First Line: A vase of blue African lilies, Diana's favourites, filled the church alcove.
Does Cal McGill really want to be the "Sea Detective"? Soul-weary from unceasing requests from bereaved parents begging him to locate the bodies of their children lost at sea, Cal has come to a remote area on the northwest coast of Scotland to reevaluate his life. There he sees a young woman standing on the beach, staring out to sea.
Soon he is compelled to investigate the twenty-six-year-old mystery of another young woman who stood on that very same beach, then walked into the sea and was never seen again. Cal's going to be brought face-to-face with a tight-knit coastal community that's hellbent on keeping its secrets.
I'm glad to report that The Woman Who Walked into the Sea did not meet my expectations-- it exceeded them. Expecting to read the second book in a mystery series featuring the same cast and location as in the book before it, I found something new. Yes, Cal McGill is still with us, thank goodness, but he's set down in the midst of a brand-new locale and a secondary cast filled with memorable characters.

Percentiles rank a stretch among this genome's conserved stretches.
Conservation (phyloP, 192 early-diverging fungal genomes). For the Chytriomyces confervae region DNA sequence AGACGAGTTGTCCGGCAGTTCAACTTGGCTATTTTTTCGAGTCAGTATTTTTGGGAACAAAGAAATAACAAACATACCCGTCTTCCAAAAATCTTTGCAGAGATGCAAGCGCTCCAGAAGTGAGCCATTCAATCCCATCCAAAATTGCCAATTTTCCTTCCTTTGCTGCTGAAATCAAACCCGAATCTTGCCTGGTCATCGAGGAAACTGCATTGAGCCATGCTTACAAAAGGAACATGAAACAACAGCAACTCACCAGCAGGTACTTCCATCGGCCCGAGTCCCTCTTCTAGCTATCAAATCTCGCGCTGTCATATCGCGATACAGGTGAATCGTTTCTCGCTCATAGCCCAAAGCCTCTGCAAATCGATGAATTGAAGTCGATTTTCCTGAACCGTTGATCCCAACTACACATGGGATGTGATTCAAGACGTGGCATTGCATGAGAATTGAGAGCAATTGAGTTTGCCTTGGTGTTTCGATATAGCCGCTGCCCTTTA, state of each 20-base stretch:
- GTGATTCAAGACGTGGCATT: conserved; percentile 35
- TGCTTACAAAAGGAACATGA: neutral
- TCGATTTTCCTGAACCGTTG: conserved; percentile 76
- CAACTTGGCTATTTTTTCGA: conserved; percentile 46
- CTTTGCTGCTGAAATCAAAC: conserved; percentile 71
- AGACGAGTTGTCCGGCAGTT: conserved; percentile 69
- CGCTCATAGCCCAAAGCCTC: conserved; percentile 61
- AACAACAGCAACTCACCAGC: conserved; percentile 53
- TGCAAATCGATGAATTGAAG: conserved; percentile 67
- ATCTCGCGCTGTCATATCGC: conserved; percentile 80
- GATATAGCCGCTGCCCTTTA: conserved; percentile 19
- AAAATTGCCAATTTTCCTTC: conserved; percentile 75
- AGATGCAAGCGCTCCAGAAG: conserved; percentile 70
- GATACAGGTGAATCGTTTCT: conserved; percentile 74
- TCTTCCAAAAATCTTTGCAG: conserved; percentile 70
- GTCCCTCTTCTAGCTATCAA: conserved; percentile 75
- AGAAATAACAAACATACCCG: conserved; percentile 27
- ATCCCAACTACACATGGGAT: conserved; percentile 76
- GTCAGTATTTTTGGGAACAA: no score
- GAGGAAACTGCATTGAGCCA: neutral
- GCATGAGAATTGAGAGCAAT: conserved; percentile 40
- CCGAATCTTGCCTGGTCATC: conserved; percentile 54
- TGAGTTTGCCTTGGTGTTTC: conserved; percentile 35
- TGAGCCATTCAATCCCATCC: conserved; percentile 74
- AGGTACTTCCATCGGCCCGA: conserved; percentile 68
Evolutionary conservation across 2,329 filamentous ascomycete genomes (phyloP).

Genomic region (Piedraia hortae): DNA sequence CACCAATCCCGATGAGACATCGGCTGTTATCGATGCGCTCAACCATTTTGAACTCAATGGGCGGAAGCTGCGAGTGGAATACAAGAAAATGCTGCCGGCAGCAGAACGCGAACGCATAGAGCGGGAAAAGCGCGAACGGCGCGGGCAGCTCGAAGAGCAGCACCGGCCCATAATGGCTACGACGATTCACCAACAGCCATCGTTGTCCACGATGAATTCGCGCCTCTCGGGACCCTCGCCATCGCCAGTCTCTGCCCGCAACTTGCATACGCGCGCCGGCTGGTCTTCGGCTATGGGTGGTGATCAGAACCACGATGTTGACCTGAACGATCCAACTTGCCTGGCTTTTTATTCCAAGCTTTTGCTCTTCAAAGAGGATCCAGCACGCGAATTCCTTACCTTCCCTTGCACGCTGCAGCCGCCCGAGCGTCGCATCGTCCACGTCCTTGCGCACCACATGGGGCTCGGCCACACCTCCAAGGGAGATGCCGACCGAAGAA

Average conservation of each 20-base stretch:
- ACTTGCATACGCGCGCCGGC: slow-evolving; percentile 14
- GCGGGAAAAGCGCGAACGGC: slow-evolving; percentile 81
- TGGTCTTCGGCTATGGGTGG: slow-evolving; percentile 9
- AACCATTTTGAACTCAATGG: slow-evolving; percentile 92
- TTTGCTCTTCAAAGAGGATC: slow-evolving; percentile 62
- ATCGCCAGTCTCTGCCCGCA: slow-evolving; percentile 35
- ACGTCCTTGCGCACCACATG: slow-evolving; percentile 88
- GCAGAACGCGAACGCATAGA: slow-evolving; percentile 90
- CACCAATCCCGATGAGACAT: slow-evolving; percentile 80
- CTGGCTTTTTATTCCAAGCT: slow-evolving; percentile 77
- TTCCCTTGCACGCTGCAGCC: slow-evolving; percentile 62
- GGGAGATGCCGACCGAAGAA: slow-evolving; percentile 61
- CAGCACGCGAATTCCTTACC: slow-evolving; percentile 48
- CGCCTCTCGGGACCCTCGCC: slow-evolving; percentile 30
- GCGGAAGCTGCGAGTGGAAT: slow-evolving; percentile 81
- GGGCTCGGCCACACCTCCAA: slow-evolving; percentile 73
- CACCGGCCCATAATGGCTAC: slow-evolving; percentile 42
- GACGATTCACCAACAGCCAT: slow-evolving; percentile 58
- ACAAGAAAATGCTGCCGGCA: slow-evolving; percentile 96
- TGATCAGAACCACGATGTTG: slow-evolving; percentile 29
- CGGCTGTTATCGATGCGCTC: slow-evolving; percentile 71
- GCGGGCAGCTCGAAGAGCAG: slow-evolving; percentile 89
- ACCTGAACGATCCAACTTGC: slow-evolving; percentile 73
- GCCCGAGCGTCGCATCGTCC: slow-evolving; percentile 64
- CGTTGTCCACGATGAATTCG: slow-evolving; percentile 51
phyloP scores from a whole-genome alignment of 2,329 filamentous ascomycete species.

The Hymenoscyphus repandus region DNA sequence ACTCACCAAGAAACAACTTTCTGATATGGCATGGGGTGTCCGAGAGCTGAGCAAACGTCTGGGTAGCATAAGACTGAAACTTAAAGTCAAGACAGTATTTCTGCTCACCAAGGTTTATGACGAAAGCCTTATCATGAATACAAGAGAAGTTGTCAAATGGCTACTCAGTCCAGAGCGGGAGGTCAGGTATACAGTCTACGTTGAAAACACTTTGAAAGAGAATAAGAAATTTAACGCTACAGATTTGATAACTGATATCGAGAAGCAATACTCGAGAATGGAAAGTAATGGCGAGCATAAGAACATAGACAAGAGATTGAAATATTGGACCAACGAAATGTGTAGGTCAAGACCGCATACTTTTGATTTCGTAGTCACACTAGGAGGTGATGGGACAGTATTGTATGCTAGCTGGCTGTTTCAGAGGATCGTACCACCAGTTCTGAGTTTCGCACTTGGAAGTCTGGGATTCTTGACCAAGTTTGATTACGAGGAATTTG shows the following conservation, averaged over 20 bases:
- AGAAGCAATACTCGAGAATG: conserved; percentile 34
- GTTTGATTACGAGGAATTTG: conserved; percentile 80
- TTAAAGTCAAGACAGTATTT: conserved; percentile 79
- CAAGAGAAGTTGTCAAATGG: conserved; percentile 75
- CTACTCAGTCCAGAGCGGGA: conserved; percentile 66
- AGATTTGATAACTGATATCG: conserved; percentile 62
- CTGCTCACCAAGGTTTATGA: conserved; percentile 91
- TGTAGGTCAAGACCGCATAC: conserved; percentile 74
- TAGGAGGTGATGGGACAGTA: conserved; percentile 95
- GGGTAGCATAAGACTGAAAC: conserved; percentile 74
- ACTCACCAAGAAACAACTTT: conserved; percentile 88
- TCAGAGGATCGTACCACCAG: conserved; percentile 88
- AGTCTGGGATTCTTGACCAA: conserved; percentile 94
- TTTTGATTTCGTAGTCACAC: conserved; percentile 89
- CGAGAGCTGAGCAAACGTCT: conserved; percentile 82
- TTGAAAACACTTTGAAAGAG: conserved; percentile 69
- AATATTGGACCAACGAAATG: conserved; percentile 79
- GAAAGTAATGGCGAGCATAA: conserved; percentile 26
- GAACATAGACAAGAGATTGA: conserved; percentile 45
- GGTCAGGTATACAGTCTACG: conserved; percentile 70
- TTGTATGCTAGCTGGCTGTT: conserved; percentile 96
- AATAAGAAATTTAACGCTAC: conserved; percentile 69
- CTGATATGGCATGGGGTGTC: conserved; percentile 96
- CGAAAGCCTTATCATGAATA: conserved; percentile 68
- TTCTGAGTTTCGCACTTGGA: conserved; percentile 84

The author brings his setting to life, so much so that I could almost smell the sea air and hear the crash of the waves and the cry of the birds. With the village being promised new life due to a proposed offshore wind farm, there's an ecological element to this second mystery, too, reminding those of us who have read The Sea Detective of Cal's strong beliefs on the subject.
Douglas-Home is so very adept at weaving together a complex story without bogging down the pace or the readability. He explores many questions relating to a complicit village whose residents always seem willing to believe the worst. He shows how secrets can twist in upon themselves and fester, and with surgical precision, he shows how love can be unbelievably cruel.
This complicated tale is carried on the strong shoulders of a vivid cast of characters: the heartsick Cal, Violet who wants an end to secrets, Mr. Anwar who only wants to do what's right, the malevolent Mrs. Anderson, the vibrant little Anna, and Ross Turnbull-- perhaps the most surprising character of them all. The setting, the story, the characters, are all woven together so tightly and so beautifully... definitely one of my best reading experiences so far this year.
Since the author seems to be avoiding any real kind of formula for writing his books, I can't wait to see what he's done with book number three: The Malice of Waves. How lucky I am to have found these books!
The Woman Who Walked into the Sea by Mark Douglas-Home
Penguin Books © 2016
Paperback, 384 pages
Amateur Sleuth, #2 Sea Detective mystery
Source: Purchased from the Book Depository.